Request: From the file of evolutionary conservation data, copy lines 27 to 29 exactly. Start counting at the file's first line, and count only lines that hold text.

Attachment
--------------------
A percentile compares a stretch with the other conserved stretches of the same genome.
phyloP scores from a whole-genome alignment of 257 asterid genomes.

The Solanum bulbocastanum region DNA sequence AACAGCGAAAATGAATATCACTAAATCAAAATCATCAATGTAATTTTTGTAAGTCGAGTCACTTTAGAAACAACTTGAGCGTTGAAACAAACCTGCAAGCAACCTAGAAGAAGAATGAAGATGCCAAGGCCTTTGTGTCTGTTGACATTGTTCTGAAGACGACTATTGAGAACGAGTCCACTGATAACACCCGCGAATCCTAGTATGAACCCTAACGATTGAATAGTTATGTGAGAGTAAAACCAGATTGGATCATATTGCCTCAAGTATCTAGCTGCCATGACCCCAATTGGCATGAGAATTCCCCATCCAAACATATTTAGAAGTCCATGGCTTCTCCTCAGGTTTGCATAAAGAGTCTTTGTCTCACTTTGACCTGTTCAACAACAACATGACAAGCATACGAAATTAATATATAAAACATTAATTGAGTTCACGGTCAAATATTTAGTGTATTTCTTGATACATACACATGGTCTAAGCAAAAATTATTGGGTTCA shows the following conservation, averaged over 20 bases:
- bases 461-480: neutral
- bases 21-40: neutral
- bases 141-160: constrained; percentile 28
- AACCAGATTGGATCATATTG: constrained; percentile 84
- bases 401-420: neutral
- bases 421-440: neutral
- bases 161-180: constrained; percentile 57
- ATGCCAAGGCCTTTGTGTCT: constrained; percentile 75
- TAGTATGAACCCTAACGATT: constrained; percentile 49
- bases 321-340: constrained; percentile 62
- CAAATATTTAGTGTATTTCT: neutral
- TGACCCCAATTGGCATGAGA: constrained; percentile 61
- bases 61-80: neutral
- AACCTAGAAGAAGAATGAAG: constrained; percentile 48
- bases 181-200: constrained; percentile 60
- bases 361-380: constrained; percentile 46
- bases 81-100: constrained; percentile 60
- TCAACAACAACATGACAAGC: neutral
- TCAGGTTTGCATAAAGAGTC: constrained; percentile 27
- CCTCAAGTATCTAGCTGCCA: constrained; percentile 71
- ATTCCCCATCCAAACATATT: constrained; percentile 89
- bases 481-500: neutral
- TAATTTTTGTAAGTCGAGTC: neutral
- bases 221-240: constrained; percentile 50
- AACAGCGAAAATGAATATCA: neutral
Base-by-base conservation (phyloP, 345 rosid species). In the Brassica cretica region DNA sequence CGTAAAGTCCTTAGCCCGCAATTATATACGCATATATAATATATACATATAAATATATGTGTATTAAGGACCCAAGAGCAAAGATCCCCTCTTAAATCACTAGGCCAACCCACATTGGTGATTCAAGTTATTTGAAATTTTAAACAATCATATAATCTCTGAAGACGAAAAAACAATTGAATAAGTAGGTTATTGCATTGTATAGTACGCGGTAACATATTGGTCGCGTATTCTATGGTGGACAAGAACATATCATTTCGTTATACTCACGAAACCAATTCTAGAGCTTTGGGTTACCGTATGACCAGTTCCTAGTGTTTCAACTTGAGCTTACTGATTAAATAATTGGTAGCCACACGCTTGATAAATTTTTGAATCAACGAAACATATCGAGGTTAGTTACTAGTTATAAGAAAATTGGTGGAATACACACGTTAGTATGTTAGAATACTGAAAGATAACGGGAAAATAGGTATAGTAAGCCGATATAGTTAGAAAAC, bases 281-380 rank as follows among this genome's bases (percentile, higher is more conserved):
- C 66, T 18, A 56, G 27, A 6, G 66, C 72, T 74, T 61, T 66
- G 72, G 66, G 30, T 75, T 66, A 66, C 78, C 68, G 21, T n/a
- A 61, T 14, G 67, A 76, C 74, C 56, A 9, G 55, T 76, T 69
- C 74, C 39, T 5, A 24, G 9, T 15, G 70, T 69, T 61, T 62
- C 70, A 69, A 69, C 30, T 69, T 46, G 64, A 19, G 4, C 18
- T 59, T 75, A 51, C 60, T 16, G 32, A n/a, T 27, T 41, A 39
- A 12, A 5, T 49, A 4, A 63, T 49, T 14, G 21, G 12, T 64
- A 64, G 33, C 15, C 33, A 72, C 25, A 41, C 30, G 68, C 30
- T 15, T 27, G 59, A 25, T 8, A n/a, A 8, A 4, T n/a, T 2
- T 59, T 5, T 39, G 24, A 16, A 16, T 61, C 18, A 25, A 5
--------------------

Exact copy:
- bases 221-240: constrained; percentile 50
- AACAGCGAAAATGAATATCA: neutral
Base-by-base conservation (phyloP, 345 rosid species). In the Brassica cretica region DNA sequence CGTAAAGTCCTTAGCCCGCAATTATATACGCATATATAATATATACATATAAATATATGTGTATTAAGGACCCAAGAGCAAAGATCCCCTCTTAAATCACTAGGCCAACCCACATTGGTGATTCAAGTTATTTGAAATTTTAAACAATCATATAATCTCTGAAGACGAAAAAACAATTGAATAAGTAGGTTATTGCATTGTATAGTACGCGGTAACATATTGGTCGCGTATTCTATGGTGGACAAGAACATATCATTTCGTTATACTCACGAAACCAATTCTAGAGCTTTGGGTTACCGTATGACCAGTTCCTAGTGTTTCAACTTGAGCTTACTGATTAAATAATTGGTAGCCACACGCTTGATAAATTTTTGAATCAACGAAACATATCGAGGTTAGTTACTAGTTATAAGAAAATTGGTGGAATACACACGTTAGTATGTTAGAATACTGAAAGATAACGGGAAAATAGGTATAGTAAGCCGATATAGTTAGAAAAC, bases 281-380 rank as follows among this genome's bases (percentile, higher is more conserved):